The model program probably could not take effect before 2015, the Leavitt group said. Because of that, the state would need temporary federal approval to continue Insure Oklahoma through 2014.

The Leavitt proposal would require the state to seek approval to develop a demonstration program using Insure Oklahoma as a model to provide coverage to an estimated 200,000 or more people who currently do not participate in either SoonerCare or Insure Oklahoma.

Besides making health insurance available to new enrollees, the Leavitt plan envisions that about 26,000 people currently participating in SoonerCare would shift into private insurance plans, Summers said.

Over 10 years, the number of new enrollees would range from 204,911 to 257,493, the firm projected. The total additional cost of the expanded coverage would range from $10.5 billion to $13.3 billion.

The bulk of the additional cost would be borne by the federal government. Leavitt Partners estimated the program would actually save the state money over 10 years after taking into account benefits that would accrue throughout state government.

Net savings to the state would range from $447 million to $486 million over 10 years, the firm projected.

“We believe there are some real opportunities for the state of Oklahoma here,” said Leavitt Partners Senior Advisor Michael Deily. “You have a chance to try out some really innovative ideas … at very little risk to the state.”

The firm estimated total benefits to the Oklahoma economy of $13.6 billion to $17.3 billion over 10 years. Those estimates include the indirect effects of the influx of additional federal spending in Oklahoma.

Health Care Authority Board Chairman Charles McFall thanked the group for its recommendations and indicated that the agency was receptive to its proposal.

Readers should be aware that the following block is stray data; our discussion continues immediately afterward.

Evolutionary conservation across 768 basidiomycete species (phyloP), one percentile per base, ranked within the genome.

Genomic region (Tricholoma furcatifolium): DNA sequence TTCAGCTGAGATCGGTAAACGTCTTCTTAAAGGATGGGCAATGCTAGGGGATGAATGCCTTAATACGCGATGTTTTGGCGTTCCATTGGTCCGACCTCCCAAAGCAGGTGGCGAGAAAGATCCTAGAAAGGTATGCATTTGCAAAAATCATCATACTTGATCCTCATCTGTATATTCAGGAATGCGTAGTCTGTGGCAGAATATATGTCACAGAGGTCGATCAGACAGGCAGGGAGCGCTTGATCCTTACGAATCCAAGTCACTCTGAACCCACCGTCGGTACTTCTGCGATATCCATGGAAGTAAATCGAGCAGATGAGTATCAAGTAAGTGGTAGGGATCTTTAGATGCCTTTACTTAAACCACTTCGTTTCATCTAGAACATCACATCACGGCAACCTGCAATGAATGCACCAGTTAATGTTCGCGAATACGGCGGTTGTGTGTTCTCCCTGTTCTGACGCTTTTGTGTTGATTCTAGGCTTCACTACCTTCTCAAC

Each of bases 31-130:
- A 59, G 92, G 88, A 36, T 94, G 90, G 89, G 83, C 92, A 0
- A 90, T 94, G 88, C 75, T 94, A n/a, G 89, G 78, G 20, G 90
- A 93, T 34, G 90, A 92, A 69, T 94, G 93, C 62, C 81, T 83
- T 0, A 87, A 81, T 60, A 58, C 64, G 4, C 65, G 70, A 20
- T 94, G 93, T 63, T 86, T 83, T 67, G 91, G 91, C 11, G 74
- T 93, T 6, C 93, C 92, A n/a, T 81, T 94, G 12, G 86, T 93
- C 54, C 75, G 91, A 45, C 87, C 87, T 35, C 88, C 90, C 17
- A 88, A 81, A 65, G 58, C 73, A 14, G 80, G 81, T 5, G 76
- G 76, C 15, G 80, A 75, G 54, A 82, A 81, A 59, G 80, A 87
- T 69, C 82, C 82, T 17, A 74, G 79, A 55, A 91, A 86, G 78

“We, the board and our staff, certainly stand ready to put these suggestions into motion and get things moving in the right direction,” McFall said.

Health Care Authority CEO Nico Gomez said, “The next step for us is to take this to state leadership, give them a chance to review it and ask questions … and see where we go from here.”

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  • Jamie

    I think that you should go by NET Wages not Before Taxes – because THAT is what people are ACTUALLY living on – If we had the wages BEFORE taxes we would be doing super great in some cases – So taking what we make BEFORE taxes and before the medicare, fed and state and whatever else is not that fair to the people that are needing the help because obviously if we make 1200 BEFORE taxes we are not bringing HOME 1200 we are only bringing home MAYBE 900 because theres a huge amount taken for Taxes – For Example: My husband makes 885 BEFORE taxes – by the time he gets his check is closer to the upper 690 almost 700 but you have over $100 in taxes- So if we are PAYING for the insurance then you guys need to consider that we are NOT making that in bring home pay.

    Im just saying – It should be considered that the programs should go by AFTER taxes and what you actually make because EVERYBODY that has a job pays Taxes.